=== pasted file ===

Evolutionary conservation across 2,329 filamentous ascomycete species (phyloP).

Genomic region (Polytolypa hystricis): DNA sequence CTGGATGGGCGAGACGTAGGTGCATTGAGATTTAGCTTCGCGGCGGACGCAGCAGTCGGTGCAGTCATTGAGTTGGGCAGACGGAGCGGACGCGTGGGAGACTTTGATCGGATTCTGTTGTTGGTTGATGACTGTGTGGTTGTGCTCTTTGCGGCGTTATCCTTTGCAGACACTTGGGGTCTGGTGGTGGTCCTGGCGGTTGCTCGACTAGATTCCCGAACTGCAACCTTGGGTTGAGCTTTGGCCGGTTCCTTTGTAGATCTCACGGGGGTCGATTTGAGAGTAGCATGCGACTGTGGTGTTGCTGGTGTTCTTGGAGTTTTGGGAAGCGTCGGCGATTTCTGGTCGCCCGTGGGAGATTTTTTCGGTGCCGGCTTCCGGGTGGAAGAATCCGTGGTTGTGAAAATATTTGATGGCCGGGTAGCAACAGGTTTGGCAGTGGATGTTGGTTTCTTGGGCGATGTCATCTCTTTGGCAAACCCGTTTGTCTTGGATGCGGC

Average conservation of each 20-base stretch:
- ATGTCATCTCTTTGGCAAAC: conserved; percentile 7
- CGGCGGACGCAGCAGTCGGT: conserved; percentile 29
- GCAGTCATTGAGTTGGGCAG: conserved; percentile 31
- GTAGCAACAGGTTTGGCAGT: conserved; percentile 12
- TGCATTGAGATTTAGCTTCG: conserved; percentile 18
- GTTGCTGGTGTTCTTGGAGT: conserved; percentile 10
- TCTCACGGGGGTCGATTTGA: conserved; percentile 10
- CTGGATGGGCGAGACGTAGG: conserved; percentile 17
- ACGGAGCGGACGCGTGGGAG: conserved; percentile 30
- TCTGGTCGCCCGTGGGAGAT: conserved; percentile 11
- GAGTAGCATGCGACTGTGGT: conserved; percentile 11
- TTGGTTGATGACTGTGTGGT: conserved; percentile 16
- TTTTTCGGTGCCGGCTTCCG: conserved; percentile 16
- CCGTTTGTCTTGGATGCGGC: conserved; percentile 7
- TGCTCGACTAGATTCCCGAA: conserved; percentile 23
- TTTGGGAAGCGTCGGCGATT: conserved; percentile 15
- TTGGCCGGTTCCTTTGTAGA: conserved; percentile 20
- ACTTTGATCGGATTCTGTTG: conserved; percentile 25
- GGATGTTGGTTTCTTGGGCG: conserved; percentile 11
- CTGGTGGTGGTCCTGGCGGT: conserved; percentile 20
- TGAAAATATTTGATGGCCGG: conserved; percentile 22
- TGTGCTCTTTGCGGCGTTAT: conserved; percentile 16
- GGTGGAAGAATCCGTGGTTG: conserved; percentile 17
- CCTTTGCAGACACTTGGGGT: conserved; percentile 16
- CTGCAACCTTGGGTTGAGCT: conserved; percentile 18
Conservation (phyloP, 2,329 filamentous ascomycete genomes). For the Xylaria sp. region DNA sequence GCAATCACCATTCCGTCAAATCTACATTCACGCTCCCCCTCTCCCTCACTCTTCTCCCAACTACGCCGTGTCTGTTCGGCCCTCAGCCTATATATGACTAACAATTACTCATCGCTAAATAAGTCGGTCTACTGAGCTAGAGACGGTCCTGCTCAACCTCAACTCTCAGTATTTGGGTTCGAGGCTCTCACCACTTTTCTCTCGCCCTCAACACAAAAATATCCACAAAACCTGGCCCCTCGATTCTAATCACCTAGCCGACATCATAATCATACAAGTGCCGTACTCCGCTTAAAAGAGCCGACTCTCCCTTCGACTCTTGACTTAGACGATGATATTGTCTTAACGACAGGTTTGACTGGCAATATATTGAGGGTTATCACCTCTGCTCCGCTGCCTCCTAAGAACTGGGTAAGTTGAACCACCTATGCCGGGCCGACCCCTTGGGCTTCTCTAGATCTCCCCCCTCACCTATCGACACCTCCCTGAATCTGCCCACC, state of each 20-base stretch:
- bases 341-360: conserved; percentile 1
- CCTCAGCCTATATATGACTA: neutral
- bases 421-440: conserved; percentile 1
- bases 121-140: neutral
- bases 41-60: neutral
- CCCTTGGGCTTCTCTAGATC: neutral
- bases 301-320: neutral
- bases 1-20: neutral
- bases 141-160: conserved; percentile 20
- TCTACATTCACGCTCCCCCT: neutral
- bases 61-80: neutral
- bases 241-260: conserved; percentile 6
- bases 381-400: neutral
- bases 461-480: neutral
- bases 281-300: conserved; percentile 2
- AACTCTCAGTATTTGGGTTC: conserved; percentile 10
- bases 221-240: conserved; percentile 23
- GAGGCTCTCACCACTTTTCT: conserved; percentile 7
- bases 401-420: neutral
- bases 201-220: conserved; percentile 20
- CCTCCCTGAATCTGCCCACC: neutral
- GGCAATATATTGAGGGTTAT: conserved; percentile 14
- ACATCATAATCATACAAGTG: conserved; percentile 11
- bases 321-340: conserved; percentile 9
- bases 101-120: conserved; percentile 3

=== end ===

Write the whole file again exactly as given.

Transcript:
Evolutionary conservation across 2,329 filamentous ascomycete species (phyloP).

Genomic region (Polytolypa hystricis): DNA sequence CTGGATGGGCGAGACGTAGGTGCATTGAGATTTAGCTTCGCGGCGGACGCAGCAGTCGGTGCAGTCATTGAGTTGGGCAGACGGAGCGGACGCGTGGGAGACTTTGATCGGATTCTGTTGTTGGTTGATGACTGTGTGGTTGTGCTCTTTGCGGCGTTATCCTTTGCAGACACTTGGGGTCTGGTGGTGGTCCTGGCGGTTGCTCGACTAGATTCCCGAACTGCAACCTTGGGTTGAGCTTTGGCCGGTTCCTTTGTAGATCTCACGGGGGTCGATTTGAGAGTAGCATGCGACTGTGGTGTTGCTGGTGTTCTTGGAGTTTTGGGAAGCGTCGGCGATTTCTGGTCGCCCGTGGGAGATTTTTTCGGTGCCGGCTTCCGGGTGGAAGAATCCGTGGTTGTGAAAATATTTGATGGCCGGGTAGCAACAGGTTTGGCAGTGGATGTTGGTTTCTTGGGCGATGTCATCTCTTTGGCAAACCCGTTTGTCTTGGATGCGGC

Average conservation of each 20-base stretch:
- ATGTCATCTCTTTGGCAAAC: conserved; percentile 7
- CGGCGGACGCAGCAGTCGGT: conserved; percentile 29
- GCAGTCATTGAGTTGGGCAG: conserved; percentile 31
- GTAGCAACAGGTTTGGCAGT: conserved; percentile 12
- TGCATTGAGATTTAGCTTCG: conserved; percentile 18
- GTTGCTGGTGTTCTTGGAGT: conserved; percentile 10
- TCTCACGGGGGTCGATTTGA: conserved; percentile 10
- CTGGATGGGCGAGACGTAGG: conserved; percentile 17
- ACGGAGCGGACGCGTGGGAG: conserved; percentile 30
- TCTGGTCGCCCGTGGGAGAT: conserved; percentile 11
- GAGTAGCATGCGACTGTGGT: conserved; percentile 11
- TTGGTTGATGACTGTGTGGT: conserved; percentile 16
- TTTTTCGGTGCCGGCTTCCG: conserved; percentile 16
- CCGTTTGTCTTGGATGCGGC: conserved; percentile 7
- TGCTCGACTAGATTCCCGAA: conserved; percentile 23
- TTTGGGAAGCGTCGGCGATT: conserved; percentile 15
- TTGGCCGGTTCCTTTGTAGA: conserved; percentile 20
- ACTTTGATCGGATTCTGTTG: conserved; percentile 25
- GGATGTTGGTTTCTTGGGCG: conserved; percentile 11
- CTGGTGGTGGTCCTGGCGGT: conserved; percentile 20
- TGAAAATATTTGATGGCCGG: conserved; percentile 22
- TGTGCTCTTTGCGGCGTTAT: conserved; percentile 16
- GGTGGAAGAATCCGTGGTTG: conserved; percentile 17
- CCTTTGCAGACACTTGGGGT: conserved; percentile 16
- CTGCAACCTTGGGTTGAGCT: conserved; percentile 18
Conservation (phyloP, 2,329 filamentous ascomycete genomes). For the Xylaria sp. region DNA sequence GCAATCACCATTCCGTCAAATCTACATTCACGCTCCCCCTCTCCCTCACTCTTCTCCCAACTACGCCGTGTCTGTTCGGCCCTCAGCCTATATATGACTAACAATTACTCATCGCTAAATAAGTCGGTCTACTGAGCTAGAGACGGTCCTGCTCAACCTCAACTCTCAGTATTTGGGTTCGAGGCTCTCACCACTTTTCTCTCGCCCTCAACACAAAAATATCCACAAAACCTGGCCCCTCGATTCTAATCACCTAGCCGACATCATAATCATACAAGTGCCGTACTCCGCTTAAAAGAGCCGACTCTCCCTTCGACTCTTGACTTAGACGATGATATTGTCTTAACGACAGGTTTGACTGGCAATATATTGAGGGTTATCACCTCTGCTCCGCTGCCTCCTAAGAACTGGGTAAGTTGAACCACCTATGCCGGGCCGACCCCTTGGGCTTCTCTAGATCTCCCCCCTCACCTATCGACACCTCCCTGAATCTGCCCACC, state of each 20-base stretch:
- bases 341-360: conserved; percentile 1
- CCTCAGCCTATATATGACTA: neutral
- bases 421-440: conserved; percentile 1
- bases 121-140: neutral
- bases 41-60: neutral
- CCCTTGGGCTTCTCTAGATC: neutral
- bases 301-320: neutral
- bases 1-20: neutral
- bases 141-160: conserved; percentile 20
- TCTACATTCACGCTCCCCCT: neutral
- bases 61-80: neutral
- bases 241-260: conserved; percentile 6
- bases 381-400: neutral
- bases 461-480: neutral
- bases 281-300: conserved; percentile 2
- AACTCTCAGTATTTGGGTTC: conserved; percentile 10
- bases 221-240: conserved; percentile 23
- GAGGCTCTCACCACTTTTCT: conserved; percentile 7
- bases 401-420: neutral
- bases 201-220: conserved; percentile 20
- CCTCCCTGAATCTGCCCACC: neutral
- GGCAATATATTGAGGGTTAT: conserved; percentile 14
- ACATCATAATCATACAAGTG: conserved; percentile 11
- bases 321-340: conserved; percentile 9
- bases 101-120: conserved; percentile 3